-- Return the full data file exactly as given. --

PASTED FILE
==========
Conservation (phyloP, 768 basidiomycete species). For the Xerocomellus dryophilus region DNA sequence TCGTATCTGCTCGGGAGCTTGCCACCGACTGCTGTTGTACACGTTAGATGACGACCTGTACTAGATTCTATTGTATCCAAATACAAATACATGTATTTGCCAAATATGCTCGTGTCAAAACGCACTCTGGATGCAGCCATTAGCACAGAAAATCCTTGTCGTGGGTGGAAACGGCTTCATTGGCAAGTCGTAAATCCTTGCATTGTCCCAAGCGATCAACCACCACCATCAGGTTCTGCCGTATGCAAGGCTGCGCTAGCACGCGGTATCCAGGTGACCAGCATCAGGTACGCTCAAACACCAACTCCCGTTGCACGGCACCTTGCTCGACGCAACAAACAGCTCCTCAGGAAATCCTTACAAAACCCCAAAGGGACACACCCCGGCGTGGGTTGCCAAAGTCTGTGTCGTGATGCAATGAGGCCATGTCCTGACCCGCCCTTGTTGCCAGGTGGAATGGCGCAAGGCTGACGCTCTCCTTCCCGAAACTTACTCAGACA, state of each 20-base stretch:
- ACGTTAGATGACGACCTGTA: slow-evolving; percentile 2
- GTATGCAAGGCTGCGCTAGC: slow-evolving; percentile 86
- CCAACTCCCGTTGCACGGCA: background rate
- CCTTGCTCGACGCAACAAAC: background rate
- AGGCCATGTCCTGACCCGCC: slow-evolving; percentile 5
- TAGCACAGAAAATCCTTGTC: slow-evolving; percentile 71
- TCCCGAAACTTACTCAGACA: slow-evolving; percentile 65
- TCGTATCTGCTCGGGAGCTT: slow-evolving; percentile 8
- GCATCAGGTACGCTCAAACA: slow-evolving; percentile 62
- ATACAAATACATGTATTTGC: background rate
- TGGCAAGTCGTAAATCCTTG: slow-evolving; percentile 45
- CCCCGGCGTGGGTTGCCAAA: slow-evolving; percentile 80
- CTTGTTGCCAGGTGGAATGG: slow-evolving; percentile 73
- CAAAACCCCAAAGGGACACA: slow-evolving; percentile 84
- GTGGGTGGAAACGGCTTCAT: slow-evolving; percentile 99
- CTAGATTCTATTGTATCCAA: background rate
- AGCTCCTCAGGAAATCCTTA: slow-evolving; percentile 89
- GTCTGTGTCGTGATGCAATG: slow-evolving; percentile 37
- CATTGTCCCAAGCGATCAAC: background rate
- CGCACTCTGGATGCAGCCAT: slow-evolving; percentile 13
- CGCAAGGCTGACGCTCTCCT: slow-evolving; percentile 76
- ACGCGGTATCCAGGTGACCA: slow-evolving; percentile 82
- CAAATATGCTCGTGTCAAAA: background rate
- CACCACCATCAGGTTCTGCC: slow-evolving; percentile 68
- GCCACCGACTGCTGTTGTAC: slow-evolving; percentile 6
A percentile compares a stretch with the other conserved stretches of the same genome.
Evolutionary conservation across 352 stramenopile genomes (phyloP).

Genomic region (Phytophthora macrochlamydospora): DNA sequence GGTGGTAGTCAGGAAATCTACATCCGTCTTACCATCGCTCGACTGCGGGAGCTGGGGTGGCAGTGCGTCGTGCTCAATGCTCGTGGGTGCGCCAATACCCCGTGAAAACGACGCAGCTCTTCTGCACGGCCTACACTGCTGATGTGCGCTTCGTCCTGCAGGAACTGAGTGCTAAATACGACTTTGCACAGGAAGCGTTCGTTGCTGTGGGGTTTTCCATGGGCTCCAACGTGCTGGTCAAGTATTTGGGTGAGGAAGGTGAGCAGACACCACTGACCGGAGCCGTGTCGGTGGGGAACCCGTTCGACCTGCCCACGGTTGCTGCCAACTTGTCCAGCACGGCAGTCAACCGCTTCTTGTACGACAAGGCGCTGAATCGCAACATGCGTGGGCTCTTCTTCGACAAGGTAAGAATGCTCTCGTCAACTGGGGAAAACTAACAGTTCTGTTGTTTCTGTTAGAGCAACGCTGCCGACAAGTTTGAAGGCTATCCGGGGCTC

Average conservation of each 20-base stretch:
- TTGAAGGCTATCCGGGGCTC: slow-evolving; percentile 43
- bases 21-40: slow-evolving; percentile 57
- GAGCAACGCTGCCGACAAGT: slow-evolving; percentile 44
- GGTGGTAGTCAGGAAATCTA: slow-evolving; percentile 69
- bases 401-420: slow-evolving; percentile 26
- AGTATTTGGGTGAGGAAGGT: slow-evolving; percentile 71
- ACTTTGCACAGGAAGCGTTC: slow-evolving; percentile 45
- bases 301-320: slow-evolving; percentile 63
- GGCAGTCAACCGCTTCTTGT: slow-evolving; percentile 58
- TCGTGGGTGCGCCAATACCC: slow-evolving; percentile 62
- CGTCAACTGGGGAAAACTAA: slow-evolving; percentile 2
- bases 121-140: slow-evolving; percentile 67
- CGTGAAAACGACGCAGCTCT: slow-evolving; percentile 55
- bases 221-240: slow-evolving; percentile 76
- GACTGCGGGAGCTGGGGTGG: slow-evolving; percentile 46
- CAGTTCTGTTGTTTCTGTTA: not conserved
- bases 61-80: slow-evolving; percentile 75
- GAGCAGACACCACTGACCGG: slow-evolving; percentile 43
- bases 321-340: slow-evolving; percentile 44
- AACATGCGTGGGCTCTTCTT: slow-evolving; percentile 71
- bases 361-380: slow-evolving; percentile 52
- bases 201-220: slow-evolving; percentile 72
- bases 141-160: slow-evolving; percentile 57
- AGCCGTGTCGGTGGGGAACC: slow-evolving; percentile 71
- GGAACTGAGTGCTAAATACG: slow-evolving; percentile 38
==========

Conservation (phyloP, 768 basidiomycete species). For the Xerocomellus dryophilus region DNA sequence TCGTATCTGCTCGGGAGCTTGCCACCGACTGCTGTTGTACACGTTAGATGACGACCTGTACTAGATTCTATTGTATCCAAATACAAATACATGTATTTGCCAAATATGCTCGTGTCAAAACGCACTCTGGATGCAGCCATTAGCACAGAAAATCCTTGTCGTGGGTGGAAACGGCTTCATTGGCAAGTCGTAAATCCTTGCATTGTCCCAAGCGATCAACCACCACCATCAGGTTCTGCCGTATGCAAGGCTGCGCTAGCACGCGGTATCCAGGTGACCAGCATCAGGTACGCTCAAACACCAACTCCCGTTGCACGGCACCTTGCTCGACGCAACAAACAGCTCCTCAGGAAATCCTTACAAAACCCCAAAGGGACACACCCCGGCGTGGGTTGCCAAAGTCTGTGTCGTGATGCAATGAGGCCATGTCCTGACCCGCCCTTGTTGCCAGGTGGAATGGCGCAAGGCTGACGCTCTCCTTCCCGAAACTTACTCAGACA, state of each 20-base stretch:
- ACGTTAGATGACGACCTGTA: slow-evolving; percentile 2
- GTATGCAAGGCTGCGCTAGC: slow-evolving; percentile 86
- CCAACTCCCGTTGCACGGCA: background rate
- CCTTGCTCGACGCAACAAAC: background rate
- AGGCCATGTCCTGACCCGCC: slow-evolving; percentile 5
- TAGCACAGAAAATCCTTGTC: slow-evolving; percentile 71
- TCCCGAAACTTACTCAGACA: slow-evolving; percentile 65
- TCGTATCTGCTCGGGAGCTT: slow-evolving; percentile 8
- GCATCAGGTACGCTCAAACA: slow-evolving; percentile 62
- ATACAAATACATGTATTTGC: background rate
- TGGCAAGTCGTAAATCCTTG: slow-evolving; percentile 45
- CCCCGGCGTGGGTTGCCAAA: slow-evolving; percentile 80
- CTTGTTGCCAGGTGGAATGG: slow-evolving; percentile 73
- CAAAACCCCAAAGGGACACA: slow-evolving; percentile 84
- GTGGGTGGAAACGGCTTCAT: slow-evolving; percentile 99
- CTAGATTCTATTGTATCCAA: background rate
- AGCTCCTCAGGAAATCCTTA: slow-evolving; percentile 89
- GTCTGTGTCGTGATGCAATG: slow-evolving; percentile 37
- CATTGTCCCAAGCGATCAAC: background rate
- CGCACTCTGGATGCAGCCAT: slow-evolving; percentile 13
- CGCAAGGCTGACGCTCTCCT: slow-evolving; percentile 76
- ACGCGGTATCCAGGTGACCA: slow-evolving; percentile 82
- CAAATATGCTCGTGTCAAAA: background rate
- CACCACCATCAGGTTCTGCC: slow-evolving; percentile 68
- GCCACCGACTGCTGTTGTAC: slow-evolving; percentile 6
A percentile compares a stretch with the other conserved stretches of the same genome.
Evolutionary conservation across 352 stramenopile genomes (phyloP).

Genomic region (Phytophthora macrochlamydospora): DNA sequence GGTGGTAGTCAGGAAATCTACATCCGTCTTACCATCGCTCGACTGCGGGAGCTGGGGTGGCAGTGCGTCGTGCTCAATGCTCGTGGGTGCGCCAATACCCCGTGAAAACGACGCAGCTCTTCTGCACGGCCTACACTGCTGATGTGCGCTTCGTCCTGCAGGAACTGAGTGCTAAATACGACTTTGCACAGGAAGCGTTCGTTGCTGTGGGGTTTTCCATGGGCTCCAACGTGCTGGTCAAGTATTTGGGTGAGGAAGGTGAGCAGACACCACTGACCGGAGCCGTGTCGGTGGGGAACCCGTTCGACCTGCCCACGGTTGCTGCCAACTTGTCCAGCACGGCAGTCAACCGCTTCTTGTACGACAAGGCGCTGAATCGCAACATGCGTGGGCTCTTCTTCGACAAGGTAAGAATGCTCTCGTCAACTGGGGAAAACTAACAGTTCTGTTGTTTCTGTTAGAGCAACGCTGCCGACAAGTTTGAAGGCTATCCGGGGCTC

Average conservation of each 20-base stretch:
- TTGAAGGCTATCCGGGGCTC: slow-evolving; percentile 43
- bases 21-40: slow-evolving; percentile 57
- GAGCAACGCTGCCGACAAGT: slow-evolving; percentile 44
- GGTGGTAGTCAGGAAATCTA: slow-evolving; percentile 69
- bases 401-420: slow-evolving; percentile 26
- AGTATTTGGGTGAGGAAGGT: slow-evolving; percentile 71
- ACTTTGCACAGGAAGCGTTC: slow-evolving; percentile 45
- bases 301-320: slow-evolving; percentile 63
- GGCAGTCAACCGCTTCTTGT: slow-evolving; percentile 58
- TCGTGGGTGCGCCAATACCC: slow-evolving; percentile 62
- CGTCAACTGGGGAAAACTAA: slow-evolving; percentile 2
- bases 121-140: slow-evolving; percentile 67
- CGTGAAAACGACGCAGCTCT: slow-evolving; percentile 55
- bases 221-240: slow-evolving; percentile 76
- GACTGCGGGAGCTGGGGTGG: slow-evolving; percentile 46
- CAGTTCTGTTGTTTCTGTTA: not conserved
- bases 61-80: slow-evolving; percentile 75
- GAGCAGACACCACTGACCGG: slow-evolving; percentile 43
- bases 321-340: slow-evolving; percentile 44
- AACATGCGTGGGCTCTTCTT: slow-evolving; percentile 71
- bases 361-380: slow-evolving; percentile 52
- bases 201-220: slow-evolving; percentile 72
- bases 141-160: slow-evolving; percentile 57
- AGCCGTGTCGGTGGGGAACC: slow-evolving; percentile 71
- GGAACTGAGTGCTAAATACG: slow-evolving; percentile 38